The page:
Component testing

Regardless of the complexity of your application, short independent component tests is a good place to start integrating DogQ into your processes.

What kind of component tests can I create with DogQ?

These are the common scenarios:

  • clicking buttons, selecting dropdown options

  • clicking links and other navigational UI elements

  • interacting with input forms, checkboxes, etc

  • testing input forms validation and security

  • checking error handling and notifications

  • validating the retrival and displaying of data

Why component tests?

Such tests check a single piece of functionality, hence they are usually more independent and can be bundled into regression test suites for scheduling sessions, saving precious time for the team.

How to create automated component tests with DogQ?

Here's a simple formula:

  1. explore the component correct behavior

  2. create a test interacting with the component

  3. verify the result matches the expected post-condition

Without verifiable results this won't even be a valid test to begin with, so let's take a closer look at some of the ways you can perform checks on different types of component behavior with Check URL, Find text, Find element and No element.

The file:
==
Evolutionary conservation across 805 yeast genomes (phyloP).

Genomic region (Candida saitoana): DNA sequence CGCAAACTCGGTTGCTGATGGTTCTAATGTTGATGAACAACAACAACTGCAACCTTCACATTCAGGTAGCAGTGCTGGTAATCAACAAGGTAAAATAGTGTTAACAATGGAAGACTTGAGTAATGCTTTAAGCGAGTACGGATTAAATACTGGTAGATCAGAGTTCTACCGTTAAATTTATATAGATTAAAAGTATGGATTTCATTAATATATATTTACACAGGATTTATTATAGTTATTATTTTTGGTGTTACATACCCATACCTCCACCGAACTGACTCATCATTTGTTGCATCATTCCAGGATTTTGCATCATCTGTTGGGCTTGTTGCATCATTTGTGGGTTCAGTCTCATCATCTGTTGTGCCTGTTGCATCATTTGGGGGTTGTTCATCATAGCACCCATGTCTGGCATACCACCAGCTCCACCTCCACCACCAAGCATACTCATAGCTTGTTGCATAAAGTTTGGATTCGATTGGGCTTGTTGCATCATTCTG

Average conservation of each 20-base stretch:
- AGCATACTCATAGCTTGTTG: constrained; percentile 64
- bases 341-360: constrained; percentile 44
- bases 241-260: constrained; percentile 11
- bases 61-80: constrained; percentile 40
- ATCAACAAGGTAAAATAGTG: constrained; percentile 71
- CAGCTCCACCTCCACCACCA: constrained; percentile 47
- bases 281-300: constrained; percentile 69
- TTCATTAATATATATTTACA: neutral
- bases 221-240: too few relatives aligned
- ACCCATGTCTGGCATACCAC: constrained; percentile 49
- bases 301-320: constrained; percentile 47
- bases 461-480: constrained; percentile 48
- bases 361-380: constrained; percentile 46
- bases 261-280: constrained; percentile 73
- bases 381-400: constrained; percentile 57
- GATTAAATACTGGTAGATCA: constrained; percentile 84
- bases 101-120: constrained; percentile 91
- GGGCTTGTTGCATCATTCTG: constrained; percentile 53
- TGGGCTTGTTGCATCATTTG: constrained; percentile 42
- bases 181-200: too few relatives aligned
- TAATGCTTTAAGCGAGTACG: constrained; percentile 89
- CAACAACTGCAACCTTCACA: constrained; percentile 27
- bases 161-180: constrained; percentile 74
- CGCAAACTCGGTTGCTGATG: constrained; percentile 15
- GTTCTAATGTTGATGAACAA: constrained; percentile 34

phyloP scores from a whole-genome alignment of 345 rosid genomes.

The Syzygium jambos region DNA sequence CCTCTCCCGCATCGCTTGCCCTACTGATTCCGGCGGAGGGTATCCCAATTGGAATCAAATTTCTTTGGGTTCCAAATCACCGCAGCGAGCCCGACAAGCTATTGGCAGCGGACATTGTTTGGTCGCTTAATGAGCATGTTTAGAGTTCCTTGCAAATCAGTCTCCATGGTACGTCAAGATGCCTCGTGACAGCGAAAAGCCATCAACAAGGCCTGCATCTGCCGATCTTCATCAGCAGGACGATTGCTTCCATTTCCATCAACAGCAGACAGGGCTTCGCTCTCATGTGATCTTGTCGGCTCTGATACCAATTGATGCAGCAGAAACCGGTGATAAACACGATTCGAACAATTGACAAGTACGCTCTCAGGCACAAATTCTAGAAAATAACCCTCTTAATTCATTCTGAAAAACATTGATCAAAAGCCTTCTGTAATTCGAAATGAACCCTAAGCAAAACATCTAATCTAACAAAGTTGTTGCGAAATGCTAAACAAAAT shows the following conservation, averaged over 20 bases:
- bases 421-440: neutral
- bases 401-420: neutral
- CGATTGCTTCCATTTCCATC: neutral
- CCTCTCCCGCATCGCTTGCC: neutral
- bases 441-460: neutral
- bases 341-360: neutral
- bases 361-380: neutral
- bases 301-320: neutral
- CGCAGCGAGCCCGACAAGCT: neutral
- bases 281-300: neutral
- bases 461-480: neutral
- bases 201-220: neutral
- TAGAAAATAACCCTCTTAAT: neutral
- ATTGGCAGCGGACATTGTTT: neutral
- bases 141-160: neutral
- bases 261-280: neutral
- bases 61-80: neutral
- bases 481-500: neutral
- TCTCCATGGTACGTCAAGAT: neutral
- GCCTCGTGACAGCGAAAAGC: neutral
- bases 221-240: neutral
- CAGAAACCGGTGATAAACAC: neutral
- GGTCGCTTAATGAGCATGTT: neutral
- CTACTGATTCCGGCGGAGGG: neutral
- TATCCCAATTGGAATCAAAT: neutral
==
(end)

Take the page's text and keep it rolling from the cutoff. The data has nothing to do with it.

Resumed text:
Common types of behavior to be tested:

  • change of URL (navigational elements)

  • element added/removed (e-carts)

  • text appearing (notifications)

  • element changing value (editing info)

How can I verify the URL change?

Check URL is the usual go-to when it comes to testing links and other navigational elements. Go though the test you're creating manually, interact with the navigational element you're testing, then simply copy the changed URL and paste it into the Check URL step in the test. It can also be a good idea to create a linking map of the web app you're testing.

How can I check that an element exists in DOM?

If the element interaction you're testing leads to some element being added or removed from the page, you can use Find element and No element to verify the correct behavior. For more complex checks you can use XPath and CSS selectors.

How can I check that the text is visible?

Simply insert the text value you're looking for in Find text step. Keep in mind that this step will only pass if the text it's looking for is there to be seen. If, for example, you're checking a text value that is hidden in a collapsible module of a page, for DogQ to see it you must first add steps that will open that module and make the text visible.

Last updated